Numbers stations generally broadcast artificially generated voices reading streams of numbers, words, letters (sometimes using a spelling alphabet), tunes or Morse code. They are in a wide variety of languages and the voices are usually female, although sometimes men’s or children’s voices are used
http://en.wikipedia.org/wiki/Numbers_station

The accepted conspiratorial interpretation of these short wave radio broadcasts is that they were used to relay information to government spies. No one truly knows and they stand proud as an excellent acoustic space for apopheniacs to run amok.

I see number stations as an echo of a previously dominant way by which governements asserted power, accessed information and fomented insurrection: that is espionage. I don’t doubt for one moment that espionage is still in rude health today but there are different channels by which those three aims can be explored. Back in the era of cold war, short wave radio enthusiasts could happen across these recordings and project their own ideas on to them for above all else they remained inscrutable by dint of their enigmatic encoding.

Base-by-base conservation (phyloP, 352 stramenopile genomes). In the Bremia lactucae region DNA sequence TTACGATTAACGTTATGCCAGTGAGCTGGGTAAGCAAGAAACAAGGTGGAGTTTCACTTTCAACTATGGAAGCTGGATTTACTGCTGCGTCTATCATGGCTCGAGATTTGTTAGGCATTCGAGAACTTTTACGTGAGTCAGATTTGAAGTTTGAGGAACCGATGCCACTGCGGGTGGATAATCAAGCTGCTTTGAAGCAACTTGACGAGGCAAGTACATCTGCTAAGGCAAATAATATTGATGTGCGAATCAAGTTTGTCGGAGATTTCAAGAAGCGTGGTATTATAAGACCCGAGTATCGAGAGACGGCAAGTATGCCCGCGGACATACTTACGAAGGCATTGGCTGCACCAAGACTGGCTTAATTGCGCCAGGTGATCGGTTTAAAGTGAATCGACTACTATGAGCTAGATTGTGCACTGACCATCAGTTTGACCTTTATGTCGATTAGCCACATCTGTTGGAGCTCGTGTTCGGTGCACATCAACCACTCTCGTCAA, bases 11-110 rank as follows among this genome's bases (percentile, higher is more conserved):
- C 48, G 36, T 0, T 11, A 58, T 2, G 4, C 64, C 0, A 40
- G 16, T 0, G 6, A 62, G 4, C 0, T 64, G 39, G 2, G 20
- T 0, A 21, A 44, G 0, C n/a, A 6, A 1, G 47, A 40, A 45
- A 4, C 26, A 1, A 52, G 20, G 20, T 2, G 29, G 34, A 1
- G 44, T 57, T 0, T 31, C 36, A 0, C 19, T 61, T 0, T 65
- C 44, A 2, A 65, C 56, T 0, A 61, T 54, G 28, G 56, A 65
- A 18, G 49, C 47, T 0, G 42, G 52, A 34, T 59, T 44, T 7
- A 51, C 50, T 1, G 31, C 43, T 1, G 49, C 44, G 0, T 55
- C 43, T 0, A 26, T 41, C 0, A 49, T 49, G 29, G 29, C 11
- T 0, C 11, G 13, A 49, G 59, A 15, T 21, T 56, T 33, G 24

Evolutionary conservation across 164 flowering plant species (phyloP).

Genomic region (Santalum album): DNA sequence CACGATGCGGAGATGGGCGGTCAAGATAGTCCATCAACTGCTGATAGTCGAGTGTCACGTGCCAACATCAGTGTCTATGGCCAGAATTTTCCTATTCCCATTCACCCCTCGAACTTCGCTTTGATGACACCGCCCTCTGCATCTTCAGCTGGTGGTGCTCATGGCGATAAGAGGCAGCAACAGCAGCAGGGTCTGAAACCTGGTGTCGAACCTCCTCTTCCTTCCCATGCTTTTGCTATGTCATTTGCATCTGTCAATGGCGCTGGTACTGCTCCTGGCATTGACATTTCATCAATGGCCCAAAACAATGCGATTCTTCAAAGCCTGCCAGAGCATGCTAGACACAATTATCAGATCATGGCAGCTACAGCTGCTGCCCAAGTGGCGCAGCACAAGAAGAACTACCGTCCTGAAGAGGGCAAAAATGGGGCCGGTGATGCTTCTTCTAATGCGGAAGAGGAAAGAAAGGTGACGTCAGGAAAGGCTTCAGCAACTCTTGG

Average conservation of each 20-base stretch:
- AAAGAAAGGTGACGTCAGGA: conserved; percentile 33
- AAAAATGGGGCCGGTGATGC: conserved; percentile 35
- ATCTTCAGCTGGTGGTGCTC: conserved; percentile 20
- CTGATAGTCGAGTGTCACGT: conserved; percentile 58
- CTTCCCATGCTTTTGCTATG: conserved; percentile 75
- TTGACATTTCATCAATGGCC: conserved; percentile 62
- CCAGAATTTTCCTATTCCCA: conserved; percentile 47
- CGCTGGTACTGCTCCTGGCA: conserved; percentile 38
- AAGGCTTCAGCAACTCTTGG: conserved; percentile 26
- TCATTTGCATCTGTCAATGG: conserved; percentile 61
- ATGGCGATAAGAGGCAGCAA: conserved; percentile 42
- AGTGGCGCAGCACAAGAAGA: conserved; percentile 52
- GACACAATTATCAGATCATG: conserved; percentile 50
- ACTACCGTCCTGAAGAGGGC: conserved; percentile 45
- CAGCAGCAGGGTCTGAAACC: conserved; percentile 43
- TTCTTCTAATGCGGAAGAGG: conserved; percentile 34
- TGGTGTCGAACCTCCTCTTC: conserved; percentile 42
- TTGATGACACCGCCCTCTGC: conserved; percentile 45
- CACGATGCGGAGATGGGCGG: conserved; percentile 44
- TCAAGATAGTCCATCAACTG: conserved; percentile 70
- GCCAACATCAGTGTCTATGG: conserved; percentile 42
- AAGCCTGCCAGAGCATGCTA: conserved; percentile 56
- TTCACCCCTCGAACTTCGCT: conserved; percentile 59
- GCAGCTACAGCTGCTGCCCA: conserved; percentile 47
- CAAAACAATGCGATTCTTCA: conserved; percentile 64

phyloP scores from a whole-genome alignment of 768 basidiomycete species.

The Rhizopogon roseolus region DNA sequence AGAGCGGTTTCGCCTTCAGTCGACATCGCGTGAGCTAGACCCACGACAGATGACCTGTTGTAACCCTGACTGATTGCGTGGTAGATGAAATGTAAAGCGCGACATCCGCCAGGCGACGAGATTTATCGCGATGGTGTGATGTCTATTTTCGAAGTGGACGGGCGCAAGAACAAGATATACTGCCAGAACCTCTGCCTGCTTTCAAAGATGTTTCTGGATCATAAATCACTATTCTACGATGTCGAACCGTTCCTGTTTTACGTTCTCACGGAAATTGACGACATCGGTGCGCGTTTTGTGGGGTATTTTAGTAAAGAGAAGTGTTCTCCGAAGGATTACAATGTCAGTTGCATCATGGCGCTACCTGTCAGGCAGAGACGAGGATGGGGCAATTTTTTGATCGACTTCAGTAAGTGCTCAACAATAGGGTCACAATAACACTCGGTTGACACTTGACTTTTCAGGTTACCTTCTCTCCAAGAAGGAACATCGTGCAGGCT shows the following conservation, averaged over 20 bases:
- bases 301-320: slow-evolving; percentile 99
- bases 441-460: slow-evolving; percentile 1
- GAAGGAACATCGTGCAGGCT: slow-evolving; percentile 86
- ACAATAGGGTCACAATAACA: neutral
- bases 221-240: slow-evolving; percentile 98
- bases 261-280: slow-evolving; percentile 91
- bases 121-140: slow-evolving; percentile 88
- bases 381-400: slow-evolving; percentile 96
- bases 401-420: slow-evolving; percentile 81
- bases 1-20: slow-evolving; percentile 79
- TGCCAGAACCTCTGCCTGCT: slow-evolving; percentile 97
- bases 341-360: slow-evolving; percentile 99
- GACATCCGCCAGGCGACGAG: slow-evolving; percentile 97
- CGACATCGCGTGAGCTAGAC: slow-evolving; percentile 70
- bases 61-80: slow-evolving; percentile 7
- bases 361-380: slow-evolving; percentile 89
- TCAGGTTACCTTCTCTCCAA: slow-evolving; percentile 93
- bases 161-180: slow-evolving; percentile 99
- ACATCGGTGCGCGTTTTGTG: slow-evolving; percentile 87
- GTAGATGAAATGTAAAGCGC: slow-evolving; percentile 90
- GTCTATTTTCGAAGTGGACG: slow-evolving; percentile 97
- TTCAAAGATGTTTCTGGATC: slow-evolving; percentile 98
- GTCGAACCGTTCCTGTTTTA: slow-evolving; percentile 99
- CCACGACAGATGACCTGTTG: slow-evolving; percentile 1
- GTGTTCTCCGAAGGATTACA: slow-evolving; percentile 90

With social listening on steroids the same process seems destined to play out but in an inverted fashion. Now a sphere by which insurrection can be hindered or manipulated is easily accessed but truly understanding what is happening may demand perceiving patterns in a glut of information. The most astute algorithm in play is not the one which deals best in cryptography but the one which determines how indicative patterns played out in cyberspace are to the social unrest IRL.

I want to use this as a departure point only: I have of late grown tired of my own knee-jerk urge to juxtapose when attempting to do something creative so I am determined this shall not be the end endeavour. Hopefully this speculation (once completed) will lead me to more interesting directions.

One Facebook Data Shadow Please! That will be 40 days sir..

•December 29, 2011 • Leave a Comment